Appendix 1. Abbreviations Used for Geopolitical Entities Appendix 2. Olympic Marathon Race Summary Appendix 3. Summary of Top Three Olympic Marathon Finishers Appendix 4. Race Results for Men Listed Chronologically Appendix 5. Race Results for Men by GPE Alphabetically Appendix 6. Race Results for Men by Name Alphabetically Appendix 7. Race Results for Women Listed Chronologically Appendix 8. Race Results for Women by GPE Alphabetically Appendix 9. Race Results for Women by Name Alphabetically Appendix 10. Fastest 200 Olympic Men’s Marathon Performances Appendix 11. Fastest 100 Olympic Women’s Marathon Performances
David E. Martin, PhD, is a Fellow in the American College of Sports Medicine (ACSM), as well as a contributing member of the Association of Track and Field Statisticians (ATFS), the International Marathon Medical Directors Association (IMMDA), the Association of International Marathons (AIMS), and the International Society of Olympic Historians (ISOH). This multidisciplinary approach to the study of top-level marathon performance—from a scientific as well as historical viewpoint—gives him a unique perspective. In 1978, Martin was selected by the U.S. Olympic Academy to be one of three representatives to the International Olympic Academy. Even before then, he had begun to compile a database of top-level men's and women's performances. His work has continued, and the list now tops 44,000 performances. This provides an unparalleled resource for his research on the use of mathematical modeling techniques to assess performance trends in distance running.
Martin is co-author of The Marathon Footrace (1979, with Gynn), Training Distance Runners (1991), and Better Training for Distance Runners (1997). Since 1979, he has served prominently as chair of committees within USA Track & Field applying his sport science and coaching skills to the guidance of many of America's top distance runners. And since 1989, he has been marathon statistician for the ATFS, taking over the role pioneered by coauthor Roger Gynn. Martin lives in Decatur, Georgia.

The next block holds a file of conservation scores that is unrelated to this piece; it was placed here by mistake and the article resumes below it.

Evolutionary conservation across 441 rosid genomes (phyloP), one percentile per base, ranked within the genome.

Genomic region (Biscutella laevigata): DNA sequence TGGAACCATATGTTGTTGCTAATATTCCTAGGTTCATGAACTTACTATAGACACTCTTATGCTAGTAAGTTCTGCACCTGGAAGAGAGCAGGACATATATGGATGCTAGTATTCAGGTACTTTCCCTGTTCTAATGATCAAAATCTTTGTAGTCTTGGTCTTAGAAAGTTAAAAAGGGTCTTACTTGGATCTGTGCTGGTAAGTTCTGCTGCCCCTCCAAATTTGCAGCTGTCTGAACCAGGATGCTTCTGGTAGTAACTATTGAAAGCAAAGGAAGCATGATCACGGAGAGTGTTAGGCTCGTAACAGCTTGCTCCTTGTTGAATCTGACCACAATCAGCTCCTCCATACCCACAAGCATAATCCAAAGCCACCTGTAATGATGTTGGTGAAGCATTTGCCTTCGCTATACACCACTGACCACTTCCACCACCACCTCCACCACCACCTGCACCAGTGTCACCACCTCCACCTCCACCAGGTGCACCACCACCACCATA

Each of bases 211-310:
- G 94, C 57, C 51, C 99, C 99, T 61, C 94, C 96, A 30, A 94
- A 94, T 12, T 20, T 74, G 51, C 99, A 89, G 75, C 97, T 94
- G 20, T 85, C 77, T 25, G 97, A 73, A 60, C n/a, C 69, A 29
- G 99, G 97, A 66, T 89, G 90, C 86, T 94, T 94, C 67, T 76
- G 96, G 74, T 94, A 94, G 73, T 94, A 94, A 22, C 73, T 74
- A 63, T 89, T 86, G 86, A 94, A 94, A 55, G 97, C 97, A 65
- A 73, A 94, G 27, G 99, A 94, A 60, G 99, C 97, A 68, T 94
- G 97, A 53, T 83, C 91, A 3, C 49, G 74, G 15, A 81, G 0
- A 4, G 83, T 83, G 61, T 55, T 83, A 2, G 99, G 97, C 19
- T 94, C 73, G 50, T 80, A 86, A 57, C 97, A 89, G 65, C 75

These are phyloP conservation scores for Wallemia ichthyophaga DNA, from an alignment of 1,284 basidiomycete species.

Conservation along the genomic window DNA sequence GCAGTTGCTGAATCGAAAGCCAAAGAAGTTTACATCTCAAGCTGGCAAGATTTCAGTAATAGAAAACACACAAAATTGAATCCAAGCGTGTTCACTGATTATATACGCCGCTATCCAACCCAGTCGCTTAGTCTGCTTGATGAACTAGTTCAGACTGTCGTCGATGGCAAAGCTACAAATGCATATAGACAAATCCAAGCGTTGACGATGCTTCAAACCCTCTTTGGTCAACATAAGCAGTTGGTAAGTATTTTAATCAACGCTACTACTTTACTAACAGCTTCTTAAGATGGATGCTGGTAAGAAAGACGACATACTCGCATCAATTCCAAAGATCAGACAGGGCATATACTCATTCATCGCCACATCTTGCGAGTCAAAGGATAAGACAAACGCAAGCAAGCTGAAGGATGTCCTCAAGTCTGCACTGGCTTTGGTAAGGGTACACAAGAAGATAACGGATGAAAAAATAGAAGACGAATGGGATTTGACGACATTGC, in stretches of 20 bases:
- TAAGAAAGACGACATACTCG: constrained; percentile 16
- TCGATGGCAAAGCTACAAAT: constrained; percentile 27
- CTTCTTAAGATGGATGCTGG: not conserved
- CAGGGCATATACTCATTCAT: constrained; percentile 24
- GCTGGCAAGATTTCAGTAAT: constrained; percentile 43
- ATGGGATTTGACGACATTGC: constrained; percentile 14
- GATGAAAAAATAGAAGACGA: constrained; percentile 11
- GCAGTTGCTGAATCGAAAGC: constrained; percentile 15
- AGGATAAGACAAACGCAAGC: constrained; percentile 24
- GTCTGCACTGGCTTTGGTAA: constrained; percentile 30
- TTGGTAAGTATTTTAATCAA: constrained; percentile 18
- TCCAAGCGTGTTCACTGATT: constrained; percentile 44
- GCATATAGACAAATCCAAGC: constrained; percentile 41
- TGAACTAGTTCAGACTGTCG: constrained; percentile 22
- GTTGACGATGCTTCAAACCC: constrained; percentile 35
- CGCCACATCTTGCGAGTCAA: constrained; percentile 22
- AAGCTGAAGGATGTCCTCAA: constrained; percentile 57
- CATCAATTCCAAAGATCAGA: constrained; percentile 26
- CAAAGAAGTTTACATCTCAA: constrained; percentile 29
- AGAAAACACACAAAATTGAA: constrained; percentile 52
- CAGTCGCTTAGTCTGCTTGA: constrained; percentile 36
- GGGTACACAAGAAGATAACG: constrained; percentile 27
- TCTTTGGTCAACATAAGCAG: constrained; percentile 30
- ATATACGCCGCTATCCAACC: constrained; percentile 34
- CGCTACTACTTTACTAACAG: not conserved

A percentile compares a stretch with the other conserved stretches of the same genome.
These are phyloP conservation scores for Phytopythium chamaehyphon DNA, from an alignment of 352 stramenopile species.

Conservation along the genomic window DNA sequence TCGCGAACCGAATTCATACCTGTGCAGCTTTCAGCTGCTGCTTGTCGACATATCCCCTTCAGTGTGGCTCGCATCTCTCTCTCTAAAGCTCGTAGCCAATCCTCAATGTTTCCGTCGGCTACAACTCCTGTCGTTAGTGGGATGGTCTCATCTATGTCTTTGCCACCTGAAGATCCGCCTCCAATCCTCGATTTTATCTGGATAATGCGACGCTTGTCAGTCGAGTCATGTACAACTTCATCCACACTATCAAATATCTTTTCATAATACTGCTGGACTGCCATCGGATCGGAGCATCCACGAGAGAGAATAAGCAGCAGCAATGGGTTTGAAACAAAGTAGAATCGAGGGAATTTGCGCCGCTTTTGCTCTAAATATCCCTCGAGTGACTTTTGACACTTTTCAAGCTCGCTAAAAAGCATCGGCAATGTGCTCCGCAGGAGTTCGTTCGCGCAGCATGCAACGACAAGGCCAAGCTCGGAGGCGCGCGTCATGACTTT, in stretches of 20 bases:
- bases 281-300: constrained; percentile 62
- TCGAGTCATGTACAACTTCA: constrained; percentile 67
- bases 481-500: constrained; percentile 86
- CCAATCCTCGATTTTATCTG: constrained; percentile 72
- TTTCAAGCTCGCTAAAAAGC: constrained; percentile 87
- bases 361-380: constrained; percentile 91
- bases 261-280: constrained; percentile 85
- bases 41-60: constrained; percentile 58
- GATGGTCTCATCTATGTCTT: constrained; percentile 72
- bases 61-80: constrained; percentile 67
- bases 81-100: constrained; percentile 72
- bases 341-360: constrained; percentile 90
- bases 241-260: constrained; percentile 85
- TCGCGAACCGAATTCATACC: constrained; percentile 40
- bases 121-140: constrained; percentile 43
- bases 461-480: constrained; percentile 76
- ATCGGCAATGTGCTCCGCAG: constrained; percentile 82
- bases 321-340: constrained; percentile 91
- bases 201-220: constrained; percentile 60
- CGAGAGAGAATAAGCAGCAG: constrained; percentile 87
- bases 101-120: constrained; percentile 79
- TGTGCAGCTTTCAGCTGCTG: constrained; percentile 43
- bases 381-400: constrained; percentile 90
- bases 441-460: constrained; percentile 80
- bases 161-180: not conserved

Roger W.H. Gynn began documenting marathons in the late 1950s and is today one the world's foremost experts on marathon statistics. He was the marathon statistician for the Association of Track & Field Statisticians (ATFS) from 1968 to 1988. In this role, he was responsible for producing documentation on the marathon for the ATFS Annual, the definitive source for track and field performance statistics. Gynn also spent 20 years preparing annual marathon rankings for Track & Field News.
Over the years, Gynn has served as the marathon statistician for the British Union of Track & Field Statisticians, Running magazine, and Athletics Weekly. He has also been the main compiler of marathon lists for Track & Field Performance Through the Years, Volumes 1-4. Gynn is coauthor of The Marathon Footrace (with Martin) and compiler of both The Guinness Book of the Marathon and International Marathon Statistics. He is a member of the Association of Track & Field Statisticians and the National Union of Track & Field Statisticians. Gynn resides in Watford, Hertfordshire.
“Sprinkle liberal marathon doses of physiology, psychology, counseling, coaching, training, and research; then add the world's most authoritative statistics and most reliable history. The product that emerges is Professor David Martin and Roger Gynn's The Olympic Marathon, the most compelling, commanding volume ever published on this classic event.” Stan Saplin Historical Editor Track & Field News
“A truly great and inspirational work. More than any event, the marathon symbolizes the Olympic movement because the race, unlike any other Olympic event, had the same origins as the Olympic Games themselves. With love and respect, Martin and Gynn tell the story of the runners and their races. This book will be an inspiration to anyone who has ever thought about running a marathon. For those training for a marathon, follow this prescription: read one race account every day before running. Repeat as necessary.” Tom Derderian Author of Boston Marathon: The First Century of the World's Premier Running Event
“I expected a very good book, given the recognized prestige that David Martin enjoys among the athletic universe in the world, but the book bettered any expectations. It is a real jewel, both for the literature and the history of world athletics.” Cesar Moreno Member, International Amateur Athletics Federation Council Technical director, 1968 Mexico City Olympics Marathon